Volume 3, Number 1 - Fall 2011



Ellen Bayer is Assistant Professor of English at DePauw University, where she teaches courses in American literature, literature and the environment, and food ethics. Her current research includes an ecocritical investigation of Moby-Dick in which she interrogates the distinction between anthropomorphism and scientific fact in Melville’s representation of whales. Her previous work has appeared in Leviathan and she contributed a review to the Spring 2011 edition of Humanimalia

Sally Borrell lives in Melbourne and is on the committee of the Australian Animal Studies Group. She has worked as administrator for the British Animal Studies Network and recently completed her PhD at Middlesex University in London, addressing human-animal relations in postcolonial literature. She is an associate of the New Zealand Centre for Human-Animal Studies.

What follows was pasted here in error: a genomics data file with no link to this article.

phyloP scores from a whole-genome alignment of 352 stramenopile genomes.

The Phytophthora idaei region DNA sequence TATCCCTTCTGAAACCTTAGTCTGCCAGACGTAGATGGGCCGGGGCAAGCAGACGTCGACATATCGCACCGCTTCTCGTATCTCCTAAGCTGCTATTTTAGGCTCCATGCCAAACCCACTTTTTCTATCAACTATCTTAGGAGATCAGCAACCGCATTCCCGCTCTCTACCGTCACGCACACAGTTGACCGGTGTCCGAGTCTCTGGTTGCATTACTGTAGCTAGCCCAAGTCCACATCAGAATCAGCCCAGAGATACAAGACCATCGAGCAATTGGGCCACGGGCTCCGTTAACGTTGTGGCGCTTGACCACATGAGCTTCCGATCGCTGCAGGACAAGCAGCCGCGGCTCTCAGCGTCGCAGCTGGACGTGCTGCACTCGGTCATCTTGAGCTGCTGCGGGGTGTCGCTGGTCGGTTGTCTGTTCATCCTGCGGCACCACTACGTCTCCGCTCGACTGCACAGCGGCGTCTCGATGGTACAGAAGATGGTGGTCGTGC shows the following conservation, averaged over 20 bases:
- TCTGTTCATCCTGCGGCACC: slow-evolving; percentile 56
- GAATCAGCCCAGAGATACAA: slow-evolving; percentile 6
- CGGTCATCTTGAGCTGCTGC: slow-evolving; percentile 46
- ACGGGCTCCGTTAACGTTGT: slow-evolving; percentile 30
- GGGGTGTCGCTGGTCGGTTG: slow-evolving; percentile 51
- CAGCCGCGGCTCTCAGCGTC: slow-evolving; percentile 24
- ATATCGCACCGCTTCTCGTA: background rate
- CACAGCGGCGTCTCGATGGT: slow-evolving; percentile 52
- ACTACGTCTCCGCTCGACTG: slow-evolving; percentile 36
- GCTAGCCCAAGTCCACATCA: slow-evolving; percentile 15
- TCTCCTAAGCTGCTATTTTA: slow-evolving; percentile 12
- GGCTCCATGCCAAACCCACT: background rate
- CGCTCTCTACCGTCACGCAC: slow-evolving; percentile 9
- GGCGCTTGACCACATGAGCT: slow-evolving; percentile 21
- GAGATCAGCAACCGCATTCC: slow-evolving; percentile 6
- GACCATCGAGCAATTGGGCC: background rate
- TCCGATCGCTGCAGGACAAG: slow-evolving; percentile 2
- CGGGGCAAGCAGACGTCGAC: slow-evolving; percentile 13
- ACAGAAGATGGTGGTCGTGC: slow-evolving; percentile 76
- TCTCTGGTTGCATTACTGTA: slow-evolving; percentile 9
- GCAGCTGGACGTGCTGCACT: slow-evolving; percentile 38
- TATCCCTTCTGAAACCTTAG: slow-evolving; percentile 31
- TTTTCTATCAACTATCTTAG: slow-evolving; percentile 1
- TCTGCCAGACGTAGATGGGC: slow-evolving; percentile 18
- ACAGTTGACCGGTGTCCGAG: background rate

Claudine Burton-Jeangros is Associate Professor in the Department of Sociology at the University of Geneva. Her research fields include: social representations of risks, health inequalities with a focus on gender and lifecourse, family and health, human-animal relationships. She has published Cultures familiales du risque (2004,), co-edited Face au risque (2007) and Risques et informations dans le suivi de la grossesse : droit, éthique et pratiques sociales (2010). 

Annik Dubied is Associate Professor in the Department of Sociology at the University of Geneva. Her research interests lie in the sociology of communication, and focuses on popular culture and the storytelling phenomenon through various case studies (celebrity news, representations of Human-Animal relationships, crime news). She has published in many refereed journals in French,two books on crime news (Le fait divers [1999] with Marc Lits, and Les dits et les scenes du fait divers [2004]), as well as several collective volumes – including one on celebrity news (Communication, n°27, 2009). She is currently co-editing a special issue of Journalism. Theory, Practice and Criticism with Thomas Hanitzsch on Celebrity News. Production, Contents and Consumption and a collective volume Aux frontières de l'animal. Mises en scène et réflexivités (Droz) with David Gerber and Juliet Fall.